The NWCC gave the following status reports for Washington fires early Tuesday afternoon. A fire’s cause is unknown unless specified below.

  • Cold Creek fire (started Sept. 14), west of Naches: 60 acres, 0% contained, active fire behavior.
  • Big Hollow fire (started Sept. 8), northwest of Carson: 20,805 acres, 10% completed, moderate fire behavior.
  • Inchelium Complex encompassing the Fry, Inchelium Highway and Kewa Field fires (started Sept. 7), north of Inchelium: 18,940 acres of grass, brush and timber (212 more than Tuesday morning), 53% contained, moderate fire behavior. Evacuation notices in effect.
  • Whitney fire (started Sept. 7), northwest of Davenport: 127,403 acres (2,280 more than Tuesday morning), 85% contained, minimal fire behavior. Structures threatened. Evacuation notices and road closures in effect.
  • Cold Springs fire (started Sept. 6), south of Omak: 188,852 acres of grass and brush, 60% contained, moderate fire behavior. Evacuation notices and road, trail and area closures in effect.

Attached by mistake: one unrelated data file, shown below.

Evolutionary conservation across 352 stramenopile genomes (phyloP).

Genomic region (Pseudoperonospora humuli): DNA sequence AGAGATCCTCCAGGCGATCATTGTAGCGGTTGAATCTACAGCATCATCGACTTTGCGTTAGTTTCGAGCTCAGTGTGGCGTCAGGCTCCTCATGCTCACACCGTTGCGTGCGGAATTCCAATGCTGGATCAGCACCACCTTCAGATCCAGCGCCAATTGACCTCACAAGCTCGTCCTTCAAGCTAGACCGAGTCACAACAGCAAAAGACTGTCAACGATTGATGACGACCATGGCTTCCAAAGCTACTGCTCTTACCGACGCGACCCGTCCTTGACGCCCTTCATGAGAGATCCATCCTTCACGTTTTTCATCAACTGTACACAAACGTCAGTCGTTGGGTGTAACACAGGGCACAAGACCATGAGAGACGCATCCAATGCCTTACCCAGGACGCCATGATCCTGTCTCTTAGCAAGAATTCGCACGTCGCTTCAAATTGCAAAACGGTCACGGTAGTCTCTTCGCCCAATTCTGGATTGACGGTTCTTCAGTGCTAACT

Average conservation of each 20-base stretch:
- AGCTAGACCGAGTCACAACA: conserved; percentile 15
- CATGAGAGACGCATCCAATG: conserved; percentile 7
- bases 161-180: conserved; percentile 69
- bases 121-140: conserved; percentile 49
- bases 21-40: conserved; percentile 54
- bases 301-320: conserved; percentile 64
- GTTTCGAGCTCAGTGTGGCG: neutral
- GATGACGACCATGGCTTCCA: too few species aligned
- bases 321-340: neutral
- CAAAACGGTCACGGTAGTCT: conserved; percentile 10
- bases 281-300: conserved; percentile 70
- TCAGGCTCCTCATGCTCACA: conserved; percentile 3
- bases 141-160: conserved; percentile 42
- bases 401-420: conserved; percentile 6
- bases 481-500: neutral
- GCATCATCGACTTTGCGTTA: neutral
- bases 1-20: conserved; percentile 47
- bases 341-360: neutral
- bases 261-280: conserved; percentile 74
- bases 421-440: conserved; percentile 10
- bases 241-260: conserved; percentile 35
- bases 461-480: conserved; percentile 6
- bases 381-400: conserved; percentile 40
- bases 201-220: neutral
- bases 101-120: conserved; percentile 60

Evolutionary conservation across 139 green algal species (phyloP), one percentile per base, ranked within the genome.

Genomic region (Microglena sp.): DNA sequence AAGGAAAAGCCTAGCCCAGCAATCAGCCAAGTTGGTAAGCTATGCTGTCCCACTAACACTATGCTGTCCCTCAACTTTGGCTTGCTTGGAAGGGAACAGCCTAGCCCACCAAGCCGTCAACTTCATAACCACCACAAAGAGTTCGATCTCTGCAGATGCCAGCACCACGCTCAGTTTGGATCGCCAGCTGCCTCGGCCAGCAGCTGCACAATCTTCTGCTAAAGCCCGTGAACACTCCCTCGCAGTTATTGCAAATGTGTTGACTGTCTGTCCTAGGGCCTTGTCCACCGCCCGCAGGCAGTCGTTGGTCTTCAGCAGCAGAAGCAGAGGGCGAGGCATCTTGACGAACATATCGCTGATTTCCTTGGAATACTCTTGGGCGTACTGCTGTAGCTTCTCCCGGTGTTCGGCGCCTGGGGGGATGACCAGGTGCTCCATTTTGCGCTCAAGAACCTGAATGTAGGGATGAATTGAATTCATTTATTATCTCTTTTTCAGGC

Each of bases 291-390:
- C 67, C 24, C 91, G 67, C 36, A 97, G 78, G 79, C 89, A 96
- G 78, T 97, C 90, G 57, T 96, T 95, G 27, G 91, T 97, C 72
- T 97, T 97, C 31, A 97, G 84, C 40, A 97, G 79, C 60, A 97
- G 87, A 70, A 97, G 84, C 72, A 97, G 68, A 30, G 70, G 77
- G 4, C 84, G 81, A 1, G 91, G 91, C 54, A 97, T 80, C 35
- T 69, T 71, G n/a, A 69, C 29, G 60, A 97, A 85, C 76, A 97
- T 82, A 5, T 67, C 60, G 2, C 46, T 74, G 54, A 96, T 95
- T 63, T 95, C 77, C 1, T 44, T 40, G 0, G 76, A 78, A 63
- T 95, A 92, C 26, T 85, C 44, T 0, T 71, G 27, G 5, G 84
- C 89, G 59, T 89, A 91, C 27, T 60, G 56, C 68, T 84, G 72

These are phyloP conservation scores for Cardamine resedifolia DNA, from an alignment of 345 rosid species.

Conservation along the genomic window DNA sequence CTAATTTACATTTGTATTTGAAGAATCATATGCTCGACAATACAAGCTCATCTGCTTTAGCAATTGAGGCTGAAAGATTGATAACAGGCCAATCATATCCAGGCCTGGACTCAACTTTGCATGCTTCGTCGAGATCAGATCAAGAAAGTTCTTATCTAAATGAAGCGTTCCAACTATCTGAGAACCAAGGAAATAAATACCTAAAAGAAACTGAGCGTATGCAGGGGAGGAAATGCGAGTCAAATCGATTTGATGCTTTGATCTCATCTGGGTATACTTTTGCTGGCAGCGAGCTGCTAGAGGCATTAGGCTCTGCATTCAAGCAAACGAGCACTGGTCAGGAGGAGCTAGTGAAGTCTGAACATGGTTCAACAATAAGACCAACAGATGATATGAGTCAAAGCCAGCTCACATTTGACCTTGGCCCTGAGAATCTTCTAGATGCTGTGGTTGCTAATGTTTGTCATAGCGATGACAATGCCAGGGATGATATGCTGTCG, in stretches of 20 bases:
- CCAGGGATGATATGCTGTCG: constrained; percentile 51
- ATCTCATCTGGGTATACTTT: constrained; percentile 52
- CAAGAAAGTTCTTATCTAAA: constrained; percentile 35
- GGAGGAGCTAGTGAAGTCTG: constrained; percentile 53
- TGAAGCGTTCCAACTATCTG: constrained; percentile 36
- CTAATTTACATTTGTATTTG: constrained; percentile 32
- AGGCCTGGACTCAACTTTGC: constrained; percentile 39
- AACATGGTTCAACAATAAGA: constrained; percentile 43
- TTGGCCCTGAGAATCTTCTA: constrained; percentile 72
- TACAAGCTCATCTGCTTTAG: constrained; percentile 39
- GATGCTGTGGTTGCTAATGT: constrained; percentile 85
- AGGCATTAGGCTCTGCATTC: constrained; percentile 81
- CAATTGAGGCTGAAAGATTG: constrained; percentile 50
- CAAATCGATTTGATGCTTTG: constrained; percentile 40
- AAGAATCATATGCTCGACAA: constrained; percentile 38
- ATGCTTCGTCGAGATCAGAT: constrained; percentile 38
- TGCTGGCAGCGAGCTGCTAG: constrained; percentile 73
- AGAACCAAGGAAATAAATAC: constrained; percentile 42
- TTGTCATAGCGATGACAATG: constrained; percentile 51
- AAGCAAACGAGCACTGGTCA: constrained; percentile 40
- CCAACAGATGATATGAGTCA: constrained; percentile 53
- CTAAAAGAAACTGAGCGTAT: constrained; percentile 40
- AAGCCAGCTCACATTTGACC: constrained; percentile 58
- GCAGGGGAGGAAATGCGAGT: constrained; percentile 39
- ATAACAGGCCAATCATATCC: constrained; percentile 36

• Pearl Hill fire (started Sept. 7 when it split off from the Cold Springs fire), east of Bridgeport: 223,730 acres of grass and brush, 90% contained, minimal fire behavior. Structures threatened. Evacuations, road and area closures in effect.
  • Apple Acres fire (started Sept. 7), northeast of Chelan: 5,753 acres of grass, timber and brush, 97% contained, minimal fire behavior.
  • Fish fire (started Sept. 8), east of Enumclaw: 141 acres of timber, 30% contained, minimal fire behavior. Cause: Lightning. Area closures in effect, and rolling debris has closed Highway 410.
  • Customs Road fire (started Sept. 7), northwest of Curlew: 2,208 acres of timber and brush, 75% contained, minimal fire behavior. Structures threatened. Evacuation notices in effect.
  • Sumner Grade fire (started Sept. 7), northeast of Waller: 494 acres of grass, brush and timber, 95% contained, minimal fire behavior. Area restrictions in effect.
  • Babb fire (started Sept. 7), north of Colfax: 15,266 acres of grass, brush and timber, 90% contained, minimal fire behavior. Structures threatened.
  • Manning Road fire (started Sept. 7), northeast of Colfax: 2,685 acres of grass, brush and timber, 90% contained, minimal fire behavior.
  • Evans Canyon fire (started Aug. 31), northwest of Naches: 75,817 acres of timber, grass and brush, 95% contained, minimal fire behavior.